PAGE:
COPD (Chronic Bronchitis, Emphysema) Share Print Page
COPD (chronic obstructive pulmonary disease) is a progressive lung disease that makes it hard to breathe. "Progressive" means the disease gets worse over time, especially if one smokes.
Emphysema and chronic bronchitis are related lung disorders that can lead to COPD.
COPD can cause coughing that produces large amounts of mucus (a slimy substance), wheezing, shortness of breath, chest tightness, and other symptoms.
Someone with COPD is also more likely to have lung infections that can be fatal. The heart may also be affected in those with severe COPD. As COPD symptoms worsen, a person may have more difficulty with walking and exercising.
COPD Quick Facts
- In COPD, the elastic quality of air sacs (alveoli) is lost. The airways collapse and obstruct the normal airflow. The airways may also become inflamed and thickened.
- Lung function tests, such as spirometry may be used to diagnose COPD.
- There is no cure for COPD, but there are medication that can help prevent complications, prolong life, and improve a person's quality of life.
- COPD treatment may include bronchodilators, steroids (prednisone) and influenza and pneumococcal vaccines.
- Quitting smoking, staying away from people who are smoking, and avoiding exposure to other lung irritants are the most important ways to reduce your risk of developing COPD or to slow the progress of the disease.
- A pulmonary rehab program that offers exercise, physical therapy, dietary advice, and counseling may be recommended.
- Oxygen treatment and surgery to remove part of a lung may be recommended for persons with severe COPD.
- If you have a sudden worsening of signs or symptoms, it is important to contact your doctor and seek emergency treatment.
COPD and the Lungs
The air sacs are normally elastic and pull back to their original shape after being stretched and filled with air. This elastic quality helps to move the air quickly in and out of the lungs.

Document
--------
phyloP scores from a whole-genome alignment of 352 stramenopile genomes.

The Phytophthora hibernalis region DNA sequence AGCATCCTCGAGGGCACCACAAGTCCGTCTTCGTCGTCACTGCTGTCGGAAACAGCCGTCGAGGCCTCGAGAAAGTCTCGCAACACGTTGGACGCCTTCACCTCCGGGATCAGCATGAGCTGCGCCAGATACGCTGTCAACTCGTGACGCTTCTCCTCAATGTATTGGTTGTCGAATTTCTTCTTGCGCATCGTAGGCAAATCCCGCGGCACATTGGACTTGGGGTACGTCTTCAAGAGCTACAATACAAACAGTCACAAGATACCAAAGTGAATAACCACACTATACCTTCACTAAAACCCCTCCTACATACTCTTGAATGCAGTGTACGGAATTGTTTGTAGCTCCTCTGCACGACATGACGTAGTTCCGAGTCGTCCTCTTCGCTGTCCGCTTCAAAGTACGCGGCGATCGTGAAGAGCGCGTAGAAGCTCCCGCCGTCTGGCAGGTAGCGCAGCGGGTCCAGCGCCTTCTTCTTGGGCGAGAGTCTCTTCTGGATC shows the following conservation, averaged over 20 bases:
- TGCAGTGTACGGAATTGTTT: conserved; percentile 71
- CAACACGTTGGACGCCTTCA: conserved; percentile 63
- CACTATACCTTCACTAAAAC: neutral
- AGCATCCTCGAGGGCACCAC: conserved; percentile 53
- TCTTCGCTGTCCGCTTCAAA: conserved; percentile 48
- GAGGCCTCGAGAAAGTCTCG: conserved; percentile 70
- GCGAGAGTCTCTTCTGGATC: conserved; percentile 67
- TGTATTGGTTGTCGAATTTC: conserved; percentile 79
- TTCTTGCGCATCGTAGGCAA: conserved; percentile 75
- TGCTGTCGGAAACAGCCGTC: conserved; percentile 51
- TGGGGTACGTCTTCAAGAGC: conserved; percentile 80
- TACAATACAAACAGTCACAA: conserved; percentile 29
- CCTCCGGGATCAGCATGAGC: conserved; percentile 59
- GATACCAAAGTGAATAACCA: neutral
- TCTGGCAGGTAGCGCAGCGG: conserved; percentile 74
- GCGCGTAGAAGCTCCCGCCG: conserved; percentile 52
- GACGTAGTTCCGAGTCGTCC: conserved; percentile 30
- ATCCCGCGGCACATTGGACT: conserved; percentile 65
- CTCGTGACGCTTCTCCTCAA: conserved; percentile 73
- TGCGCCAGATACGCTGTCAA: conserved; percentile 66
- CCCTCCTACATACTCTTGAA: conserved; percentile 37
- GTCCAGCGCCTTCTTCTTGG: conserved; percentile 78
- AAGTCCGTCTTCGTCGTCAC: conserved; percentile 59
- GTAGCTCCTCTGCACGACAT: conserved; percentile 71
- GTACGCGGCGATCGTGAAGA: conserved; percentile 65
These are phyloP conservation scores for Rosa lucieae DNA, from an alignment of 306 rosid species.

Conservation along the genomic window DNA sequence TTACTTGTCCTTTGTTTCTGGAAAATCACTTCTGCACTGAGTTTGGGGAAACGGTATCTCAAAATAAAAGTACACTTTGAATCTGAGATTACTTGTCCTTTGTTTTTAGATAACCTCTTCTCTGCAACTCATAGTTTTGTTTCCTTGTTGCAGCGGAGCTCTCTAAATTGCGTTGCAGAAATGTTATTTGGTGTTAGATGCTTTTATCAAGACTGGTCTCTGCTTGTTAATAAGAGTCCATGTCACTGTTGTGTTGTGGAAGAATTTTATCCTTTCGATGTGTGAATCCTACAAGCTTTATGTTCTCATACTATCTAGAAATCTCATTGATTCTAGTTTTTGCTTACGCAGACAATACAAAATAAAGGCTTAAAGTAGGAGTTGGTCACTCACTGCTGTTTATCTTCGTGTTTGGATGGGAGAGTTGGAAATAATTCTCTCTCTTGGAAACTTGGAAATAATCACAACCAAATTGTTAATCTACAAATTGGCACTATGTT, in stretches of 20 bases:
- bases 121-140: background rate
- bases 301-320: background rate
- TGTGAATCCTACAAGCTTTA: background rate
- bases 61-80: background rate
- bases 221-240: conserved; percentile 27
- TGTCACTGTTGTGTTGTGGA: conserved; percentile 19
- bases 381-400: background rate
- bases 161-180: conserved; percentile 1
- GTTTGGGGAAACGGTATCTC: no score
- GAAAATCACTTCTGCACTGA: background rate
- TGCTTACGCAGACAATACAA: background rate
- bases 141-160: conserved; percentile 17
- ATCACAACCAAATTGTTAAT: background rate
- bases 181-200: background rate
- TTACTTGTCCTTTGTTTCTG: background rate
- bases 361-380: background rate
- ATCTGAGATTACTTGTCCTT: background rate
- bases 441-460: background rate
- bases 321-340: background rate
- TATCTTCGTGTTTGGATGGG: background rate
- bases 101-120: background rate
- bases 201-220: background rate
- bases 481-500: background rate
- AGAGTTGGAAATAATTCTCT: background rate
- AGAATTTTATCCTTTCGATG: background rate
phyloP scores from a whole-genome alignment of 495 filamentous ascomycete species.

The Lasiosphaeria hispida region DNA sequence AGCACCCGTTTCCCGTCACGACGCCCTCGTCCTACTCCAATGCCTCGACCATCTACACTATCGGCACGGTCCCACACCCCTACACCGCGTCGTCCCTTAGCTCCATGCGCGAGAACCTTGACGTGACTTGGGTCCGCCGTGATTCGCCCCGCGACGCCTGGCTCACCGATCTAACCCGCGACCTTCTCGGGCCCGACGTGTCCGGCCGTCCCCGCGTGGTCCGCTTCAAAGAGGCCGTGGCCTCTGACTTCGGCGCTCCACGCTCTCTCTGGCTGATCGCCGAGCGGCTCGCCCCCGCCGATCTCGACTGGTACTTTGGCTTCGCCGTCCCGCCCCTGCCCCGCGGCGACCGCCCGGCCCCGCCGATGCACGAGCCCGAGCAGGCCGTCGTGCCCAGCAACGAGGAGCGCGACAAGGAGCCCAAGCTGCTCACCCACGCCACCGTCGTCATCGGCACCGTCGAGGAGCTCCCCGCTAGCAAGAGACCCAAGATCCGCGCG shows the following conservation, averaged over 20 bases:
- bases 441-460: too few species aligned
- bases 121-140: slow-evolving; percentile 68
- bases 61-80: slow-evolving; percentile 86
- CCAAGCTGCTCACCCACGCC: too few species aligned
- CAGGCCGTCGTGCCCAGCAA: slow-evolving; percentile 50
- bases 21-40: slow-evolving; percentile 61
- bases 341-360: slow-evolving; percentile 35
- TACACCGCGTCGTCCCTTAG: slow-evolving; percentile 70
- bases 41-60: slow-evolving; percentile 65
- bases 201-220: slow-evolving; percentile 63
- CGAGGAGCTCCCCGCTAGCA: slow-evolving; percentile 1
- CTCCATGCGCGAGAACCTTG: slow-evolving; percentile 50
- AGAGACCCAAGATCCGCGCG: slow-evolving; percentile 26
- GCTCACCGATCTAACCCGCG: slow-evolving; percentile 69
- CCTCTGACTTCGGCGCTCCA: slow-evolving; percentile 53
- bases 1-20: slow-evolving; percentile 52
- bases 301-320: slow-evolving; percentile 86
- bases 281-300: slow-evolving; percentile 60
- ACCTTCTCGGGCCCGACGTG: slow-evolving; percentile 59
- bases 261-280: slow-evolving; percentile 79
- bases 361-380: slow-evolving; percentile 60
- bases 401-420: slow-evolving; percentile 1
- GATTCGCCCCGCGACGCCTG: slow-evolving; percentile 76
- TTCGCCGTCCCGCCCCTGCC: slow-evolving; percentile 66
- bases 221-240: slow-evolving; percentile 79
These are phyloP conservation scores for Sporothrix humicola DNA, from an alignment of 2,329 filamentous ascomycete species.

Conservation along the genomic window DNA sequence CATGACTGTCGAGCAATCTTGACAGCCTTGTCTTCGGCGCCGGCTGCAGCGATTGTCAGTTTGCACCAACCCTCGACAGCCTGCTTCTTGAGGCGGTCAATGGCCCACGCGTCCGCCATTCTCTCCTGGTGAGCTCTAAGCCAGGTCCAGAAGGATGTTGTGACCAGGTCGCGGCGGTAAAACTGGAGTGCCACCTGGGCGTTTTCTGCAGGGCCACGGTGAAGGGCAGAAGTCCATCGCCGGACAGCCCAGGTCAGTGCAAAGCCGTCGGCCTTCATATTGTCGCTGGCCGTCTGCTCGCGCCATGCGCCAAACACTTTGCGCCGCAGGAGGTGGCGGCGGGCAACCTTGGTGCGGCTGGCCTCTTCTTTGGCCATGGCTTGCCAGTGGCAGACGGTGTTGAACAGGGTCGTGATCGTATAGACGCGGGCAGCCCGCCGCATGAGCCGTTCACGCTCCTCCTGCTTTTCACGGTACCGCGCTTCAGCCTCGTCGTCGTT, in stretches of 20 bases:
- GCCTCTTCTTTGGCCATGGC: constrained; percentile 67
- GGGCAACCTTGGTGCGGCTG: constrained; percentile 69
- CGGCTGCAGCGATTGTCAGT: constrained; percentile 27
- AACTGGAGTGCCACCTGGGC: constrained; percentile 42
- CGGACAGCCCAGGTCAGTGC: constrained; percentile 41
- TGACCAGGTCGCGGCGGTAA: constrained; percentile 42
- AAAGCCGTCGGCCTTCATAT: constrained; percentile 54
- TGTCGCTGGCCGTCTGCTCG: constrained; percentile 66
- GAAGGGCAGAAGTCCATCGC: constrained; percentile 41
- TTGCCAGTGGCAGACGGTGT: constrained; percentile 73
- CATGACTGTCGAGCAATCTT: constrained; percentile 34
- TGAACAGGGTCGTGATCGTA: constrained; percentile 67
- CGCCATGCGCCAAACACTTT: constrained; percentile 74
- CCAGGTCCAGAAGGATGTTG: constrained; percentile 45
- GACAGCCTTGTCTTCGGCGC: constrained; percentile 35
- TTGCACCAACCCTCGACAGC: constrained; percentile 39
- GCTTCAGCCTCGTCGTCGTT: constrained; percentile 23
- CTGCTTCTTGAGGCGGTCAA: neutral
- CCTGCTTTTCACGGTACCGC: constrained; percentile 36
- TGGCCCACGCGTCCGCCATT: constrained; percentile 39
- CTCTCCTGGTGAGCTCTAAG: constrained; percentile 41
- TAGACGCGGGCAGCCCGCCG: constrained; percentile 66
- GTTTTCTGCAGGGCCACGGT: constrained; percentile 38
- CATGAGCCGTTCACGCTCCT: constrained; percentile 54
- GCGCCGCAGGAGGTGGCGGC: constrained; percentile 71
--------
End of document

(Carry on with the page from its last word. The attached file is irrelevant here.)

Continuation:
In COPD, the air sacs lose their elasticity causing the airways collapse. The air sacs cannot get the air out efficiently and stay inflated. This increases the size of the lungs although the amount of air moving in and out is reduced. The airways also become inflamed and produce more mucus which can further obstruct the flow of air.
COPD can be classified by the severity of symptoms and results of various tests.
- At risk (for developing COPD). Breathing test is normal. Mild signs that include a chronic cough and sputum production.
- Mild COPD. Breathing test shows mild airflow limitation. Signs may include a chronic cough and sputum production. At this stage, you may not be aware that airflow in your lungs is reduced.
- Moderate COPD. Breathing test shows a worsening airflow limitation. Usually the signs have increased. Shortness of breath usually develops when working hard, walking fast, or doing other brisk activities. At this stage, a person usually seeks medical attention.
- Severe COPD. Breathing test shows severe airflow limitation. A person is short of breath after just a little activity. In very severe COPD, complications like respiratory failure or signs of heart failure may develop. At this stage, the quality of life is greatly impaired and the worsening symptoms may be life-threatening.
COPD cannot be cured. However, there are COPD treatments available that can help you breathe easier and prevent a worsening of symptoms
Quitting smoking is the single most important thing you can do to reduce your risk of developing chronic obstructive pulmonary disease (COPD) and slow the progress of the disease.
The goals of COPD treatment are to:
- Relieve your symptoms with no or minimal side effects of treatment
- Slow the progress of the disease
- Improve exercise tolerance (your ability to stay active)
- Prevent and treat complications and sudden onset of problems
- Improve your overall health
Treatment options include the following:
- COPD medication, including bronchodilators and inhaled corticosteroids
- Pulmonary rehabliitation
Your recommended treatment for COPD is based on a variety of factors, including the severity of symptoms and other medical conditions.
Managing complications and preventing sudden onset of problems
People with chronic obstructive pulmonary disease (COPD) often have symptoms that suddenly get worse. This may included increased shortess of breath, chest tightness, more coughing, change in your sputum, and a fever. It is important to call your doctor if you have any of these signs or symptoms.
Sometimes the signs and symptoms are caused by a lung infection, such as pneumonia. If pneumonia is suspected, an antibiotic may be prescribed to fight off the infection.
Your doctor may also recommend additional medications to help with your breathing, such as corticosteroids or bronchodilators.
Your doctor may recommend that you be admitted to the hospital if symptoms are particularly severe and home treatment does not appear to provide sufficient relief.
Reference: The National Heart, Blood, and Lung Institute